Ask any English major. Post-modernism is one of the most complex, frustrating theories to learn. Traditional literary theory posits a linear narrative plot marked by exposition, development, climax and conclusion, but post-modernists embrace the unfathomable complexity of storytelling. Plots can be circular, parallel, intersecting or even absent. Climaxes can occur anytime and multiple times – or not at all. Temporal progression needn’t follow a straight line. Characters and settings are subversively dislocated from commonly understood norms. There is no central organizing principle. As young literary critics learn more about post-modernism, however, their frustration yields to an expansion of their narrative understanding. It provides exhilaration alongside the complexity.
The same is happening in the energy industry, which became evident to me during several sessions at SXSW Eco. The energy industry – one of the most traditional, centralized, linear industries on the planet – is rapidly entering its own post-modern era, perhaps never to look back.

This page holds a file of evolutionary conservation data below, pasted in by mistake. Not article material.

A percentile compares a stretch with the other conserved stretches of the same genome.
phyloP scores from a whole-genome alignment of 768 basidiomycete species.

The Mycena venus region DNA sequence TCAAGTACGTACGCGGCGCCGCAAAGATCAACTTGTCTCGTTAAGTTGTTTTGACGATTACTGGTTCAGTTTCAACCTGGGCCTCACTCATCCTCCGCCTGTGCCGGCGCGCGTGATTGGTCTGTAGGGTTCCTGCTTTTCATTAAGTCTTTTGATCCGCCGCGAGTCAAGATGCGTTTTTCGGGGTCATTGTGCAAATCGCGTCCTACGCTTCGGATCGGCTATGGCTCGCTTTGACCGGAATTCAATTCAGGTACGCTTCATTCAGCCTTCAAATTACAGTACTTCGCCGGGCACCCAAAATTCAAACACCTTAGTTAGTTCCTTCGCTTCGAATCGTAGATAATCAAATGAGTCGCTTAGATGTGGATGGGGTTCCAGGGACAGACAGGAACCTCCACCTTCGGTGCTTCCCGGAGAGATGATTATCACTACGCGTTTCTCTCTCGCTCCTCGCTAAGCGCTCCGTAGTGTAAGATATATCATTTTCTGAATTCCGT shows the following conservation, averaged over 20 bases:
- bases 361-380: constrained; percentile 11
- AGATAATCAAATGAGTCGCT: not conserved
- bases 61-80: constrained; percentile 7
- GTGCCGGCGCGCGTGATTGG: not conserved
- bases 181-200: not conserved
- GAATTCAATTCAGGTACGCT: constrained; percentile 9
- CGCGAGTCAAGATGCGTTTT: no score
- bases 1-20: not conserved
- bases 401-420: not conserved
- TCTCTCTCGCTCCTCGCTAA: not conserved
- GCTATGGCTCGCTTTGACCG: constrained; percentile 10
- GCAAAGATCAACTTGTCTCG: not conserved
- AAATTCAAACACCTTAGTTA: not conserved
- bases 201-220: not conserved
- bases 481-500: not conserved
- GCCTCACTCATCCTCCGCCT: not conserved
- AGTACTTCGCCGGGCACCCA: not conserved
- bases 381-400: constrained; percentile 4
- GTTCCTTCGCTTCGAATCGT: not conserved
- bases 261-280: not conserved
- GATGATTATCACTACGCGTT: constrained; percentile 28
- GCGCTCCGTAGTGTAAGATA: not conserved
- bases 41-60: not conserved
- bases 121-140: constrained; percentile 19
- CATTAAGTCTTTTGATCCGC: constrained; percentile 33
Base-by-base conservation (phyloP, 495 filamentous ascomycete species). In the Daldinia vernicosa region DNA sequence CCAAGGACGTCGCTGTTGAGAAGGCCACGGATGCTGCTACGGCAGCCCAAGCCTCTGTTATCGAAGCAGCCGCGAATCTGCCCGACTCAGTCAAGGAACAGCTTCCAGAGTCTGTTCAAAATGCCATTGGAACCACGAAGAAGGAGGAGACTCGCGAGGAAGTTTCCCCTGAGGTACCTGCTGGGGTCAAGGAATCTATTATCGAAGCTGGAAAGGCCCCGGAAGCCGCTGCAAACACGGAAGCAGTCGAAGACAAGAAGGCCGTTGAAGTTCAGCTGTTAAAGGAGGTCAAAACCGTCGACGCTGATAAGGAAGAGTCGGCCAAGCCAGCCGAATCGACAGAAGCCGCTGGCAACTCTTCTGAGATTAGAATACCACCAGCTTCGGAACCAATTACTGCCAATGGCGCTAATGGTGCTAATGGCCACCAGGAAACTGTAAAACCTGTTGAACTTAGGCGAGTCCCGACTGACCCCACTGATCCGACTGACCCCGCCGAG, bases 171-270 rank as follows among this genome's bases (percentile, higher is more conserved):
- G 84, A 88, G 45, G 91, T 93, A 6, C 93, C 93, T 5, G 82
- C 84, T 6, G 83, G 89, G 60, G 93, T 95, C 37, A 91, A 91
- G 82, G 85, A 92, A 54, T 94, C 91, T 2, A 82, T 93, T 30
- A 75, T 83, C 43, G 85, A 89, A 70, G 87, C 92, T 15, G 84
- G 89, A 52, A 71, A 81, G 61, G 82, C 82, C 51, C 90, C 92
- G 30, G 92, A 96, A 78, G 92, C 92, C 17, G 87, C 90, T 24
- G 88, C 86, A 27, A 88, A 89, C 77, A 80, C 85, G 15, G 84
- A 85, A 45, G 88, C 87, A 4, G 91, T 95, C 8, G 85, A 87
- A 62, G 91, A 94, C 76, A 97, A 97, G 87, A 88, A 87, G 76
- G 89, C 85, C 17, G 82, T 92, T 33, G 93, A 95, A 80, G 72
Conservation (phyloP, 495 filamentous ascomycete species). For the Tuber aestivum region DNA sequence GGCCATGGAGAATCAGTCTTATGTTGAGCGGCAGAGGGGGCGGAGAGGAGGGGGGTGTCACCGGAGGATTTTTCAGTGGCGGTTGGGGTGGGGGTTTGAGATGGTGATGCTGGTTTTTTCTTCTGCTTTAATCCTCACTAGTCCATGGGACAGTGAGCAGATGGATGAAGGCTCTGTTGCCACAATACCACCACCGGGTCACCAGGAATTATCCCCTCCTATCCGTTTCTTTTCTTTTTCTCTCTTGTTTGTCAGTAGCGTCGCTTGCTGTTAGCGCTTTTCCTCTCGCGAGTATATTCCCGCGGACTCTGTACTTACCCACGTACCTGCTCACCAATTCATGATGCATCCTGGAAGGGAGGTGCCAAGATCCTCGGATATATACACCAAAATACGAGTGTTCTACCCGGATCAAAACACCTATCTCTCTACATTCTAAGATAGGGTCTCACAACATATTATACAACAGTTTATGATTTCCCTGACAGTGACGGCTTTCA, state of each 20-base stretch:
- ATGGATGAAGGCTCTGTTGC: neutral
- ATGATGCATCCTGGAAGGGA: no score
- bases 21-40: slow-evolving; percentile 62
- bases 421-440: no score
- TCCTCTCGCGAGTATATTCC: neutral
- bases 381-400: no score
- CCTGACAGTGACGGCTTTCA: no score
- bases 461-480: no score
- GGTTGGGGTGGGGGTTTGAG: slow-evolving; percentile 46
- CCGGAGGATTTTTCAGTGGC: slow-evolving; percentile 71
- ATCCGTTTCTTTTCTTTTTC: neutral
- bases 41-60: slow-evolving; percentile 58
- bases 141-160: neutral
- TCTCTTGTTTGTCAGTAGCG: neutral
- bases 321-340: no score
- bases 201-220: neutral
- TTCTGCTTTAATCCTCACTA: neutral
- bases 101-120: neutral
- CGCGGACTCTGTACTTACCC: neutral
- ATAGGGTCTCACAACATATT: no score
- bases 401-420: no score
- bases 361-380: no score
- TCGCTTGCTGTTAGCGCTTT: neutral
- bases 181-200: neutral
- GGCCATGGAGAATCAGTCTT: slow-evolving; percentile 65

In this new world, power generation is no longer driven by primary characters (utilities) with a single climax (power plant) providing the source of all narrative action. Power generation is now being owned by multiple parties – utilities, companies, and even consumers themselves.
The conventional understanding of industrial progress – a linear narrative – is giving way to the circular economy – a circular narrative, obviously. Assets are consistently re- and up-cycled such that they never become waste. Commonly perceived enemies, such as environmental toxins, are being redefined subversively by people like renowned architect Bill McDonough, who said that toxins are simply materials in the wrong places. He believes they should be storied in soil – more on that below.
I experienced several moments during SXSW Eco which suggested the concept of post-modern energy, below are a few insights:
Joey Marquart is a senior vice president in the Energy sector.